Gulf of Mexico Onshore
REGIONAL GEOLOGIC STUDY AND RESERVOIR EVALUATION OF THE LOWER TUSCALOOSA FORMATION IN SOUTHWEST MISSISSIPPI AND LOUISIANA
The Lower Tuscaloosa Regional Study addresses problems related to the exploration, reservoir evaluation, and production of Lower Tuscaloosa sandstone reservoirs. Some of the major difficulties encountered by operators in the trend have been understanding and predicting the type, geometry, distribution, and stratigraphic trapping mechanism of Lower Tuscaloosa sandstone reservoirs. Differentiating pay from non-pay zones due to low resistivity contrasts and evaluating production characteristics and associated proper completion procedures, especially concerning potential water production, are also major difficulties.
Therefore, the overall objective of this study has been to provide participating companies with detailed geological, petrophysical, and engineering characterization and evaluation of productive and potentially productive reservoir sandstones on both a local (field) and regional scale. The study contains of approximately 6,000 feet of conventional core from ninety (90) project wells located in an 8,800 square mile area encompassing ten (10) counties in southwest Mississippi and six (6) parishes in Louisiana.
The cores were geologically evaluated with special emphasis placed on productive and or potentially productive reservoir sandstones.
All cores were slabbed, photographed in color, and described in detail in terms of lithology, grain size, physical and biogenic sedimentary structures, contacts, and vertical sequence in order to interpret depositional environments. Thin section petrography, scanning electron microscopy, and X-ray diffraction were utilized to characterize such sandstone reservoir properties as texture, mineralogy, clay types, and pore space. Special emphasis was placed on the types and mode of occurrence of the various diagenetic minerals (especially clays) in the pore system and their influence on reservoir properties and log response. Productive and/or potentially productive Tuscaloosa sandstone cores were also petrophysically evaluated. Porosity, permeability, and grain density were measured for all samples that were geologically analyzed and selected key samples were analyzed to obtain advanced rock property measurements.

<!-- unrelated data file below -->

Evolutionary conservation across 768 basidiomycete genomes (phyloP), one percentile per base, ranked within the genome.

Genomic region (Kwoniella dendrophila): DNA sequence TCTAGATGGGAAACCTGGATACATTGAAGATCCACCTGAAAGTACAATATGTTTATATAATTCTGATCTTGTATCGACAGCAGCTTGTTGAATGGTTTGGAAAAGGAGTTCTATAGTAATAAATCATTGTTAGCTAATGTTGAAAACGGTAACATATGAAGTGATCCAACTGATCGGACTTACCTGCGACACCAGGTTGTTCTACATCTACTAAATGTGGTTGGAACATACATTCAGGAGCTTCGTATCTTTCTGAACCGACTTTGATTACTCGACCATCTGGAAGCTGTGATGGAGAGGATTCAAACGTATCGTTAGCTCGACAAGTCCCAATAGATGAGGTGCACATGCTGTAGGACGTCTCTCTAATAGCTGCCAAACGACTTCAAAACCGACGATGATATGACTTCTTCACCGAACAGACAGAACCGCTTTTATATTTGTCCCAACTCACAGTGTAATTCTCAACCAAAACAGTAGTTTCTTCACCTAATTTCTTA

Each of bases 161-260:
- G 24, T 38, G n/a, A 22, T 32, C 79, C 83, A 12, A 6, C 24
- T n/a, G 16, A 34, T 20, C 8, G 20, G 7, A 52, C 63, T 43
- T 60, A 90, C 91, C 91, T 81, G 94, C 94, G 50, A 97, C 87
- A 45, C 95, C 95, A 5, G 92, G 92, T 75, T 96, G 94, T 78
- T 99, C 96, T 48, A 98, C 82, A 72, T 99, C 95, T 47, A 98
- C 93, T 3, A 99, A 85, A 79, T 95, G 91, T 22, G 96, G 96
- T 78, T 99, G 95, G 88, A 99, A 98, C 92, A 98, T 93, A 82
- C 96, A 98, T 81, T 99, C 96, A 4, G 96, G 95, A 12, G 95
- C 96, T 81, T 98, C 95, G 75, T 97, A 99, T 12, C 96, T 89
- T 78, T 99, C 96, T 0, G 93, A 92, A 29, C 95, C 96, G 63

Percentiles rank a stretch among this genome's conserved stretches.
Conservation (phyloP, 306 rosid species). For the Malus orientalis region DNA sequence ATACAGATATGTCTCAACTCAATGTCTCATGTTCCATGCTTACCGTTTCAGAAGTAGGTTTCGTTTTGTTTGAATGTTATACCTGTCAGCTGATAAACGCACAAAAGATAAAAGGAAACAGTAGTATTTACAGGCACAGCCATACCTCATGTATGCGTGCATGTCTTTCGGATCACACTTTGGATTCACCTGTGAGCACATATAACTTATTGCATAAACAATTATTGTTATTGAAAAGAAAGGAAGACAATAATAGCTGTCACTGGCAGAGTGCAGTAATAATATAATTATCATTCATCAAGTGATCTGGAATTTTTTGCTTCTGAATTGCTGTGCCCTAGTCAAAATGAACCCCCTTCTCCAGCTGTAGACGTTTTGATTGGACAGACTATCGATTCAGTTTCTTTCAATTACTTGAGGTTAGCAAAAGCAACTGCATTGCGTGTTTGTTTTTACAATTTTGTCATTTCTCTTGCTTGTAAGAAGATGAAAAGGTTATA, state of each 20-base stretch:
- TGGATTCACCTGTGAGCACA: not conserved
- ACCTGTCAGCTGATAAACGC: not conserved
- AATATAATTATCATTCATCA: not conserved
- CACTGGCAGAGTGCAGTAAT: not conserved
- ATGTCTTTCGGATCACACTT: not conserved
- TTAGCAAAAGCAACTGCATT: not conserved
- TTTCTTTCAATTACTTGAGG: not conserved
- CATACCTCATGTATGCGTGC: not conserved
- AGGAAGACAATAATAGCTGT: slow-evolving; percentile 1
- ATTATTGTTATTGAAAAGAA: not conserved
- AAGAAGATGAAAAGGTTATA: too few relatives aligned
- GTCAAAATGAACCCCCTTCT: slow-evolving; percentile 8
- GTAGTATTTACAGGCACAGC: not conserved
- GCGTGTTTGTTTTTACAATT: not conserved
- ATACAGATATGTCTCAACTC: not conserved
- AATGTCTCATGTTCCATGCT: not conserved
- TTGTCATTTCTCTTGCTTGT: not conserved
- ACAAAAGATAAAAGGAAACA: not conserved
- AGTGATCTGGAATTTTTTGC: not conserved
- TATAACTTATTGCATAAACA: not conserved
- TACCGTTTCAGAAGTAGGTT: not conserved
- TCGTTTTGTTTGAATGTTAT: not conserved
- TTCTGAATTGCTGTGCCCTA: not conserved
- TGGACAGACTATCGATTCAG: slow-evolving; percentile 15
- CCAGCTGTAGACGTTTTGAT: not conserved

The generated data and interpretations for the individual project wells are provided. The wells are conveniently indexed on regional base maps. A final report was prepared that summarizes the results and conclusions pertaining to exploration and development on a regional scale. Included in the final report are nine regional facies cross sections that cover the entire area.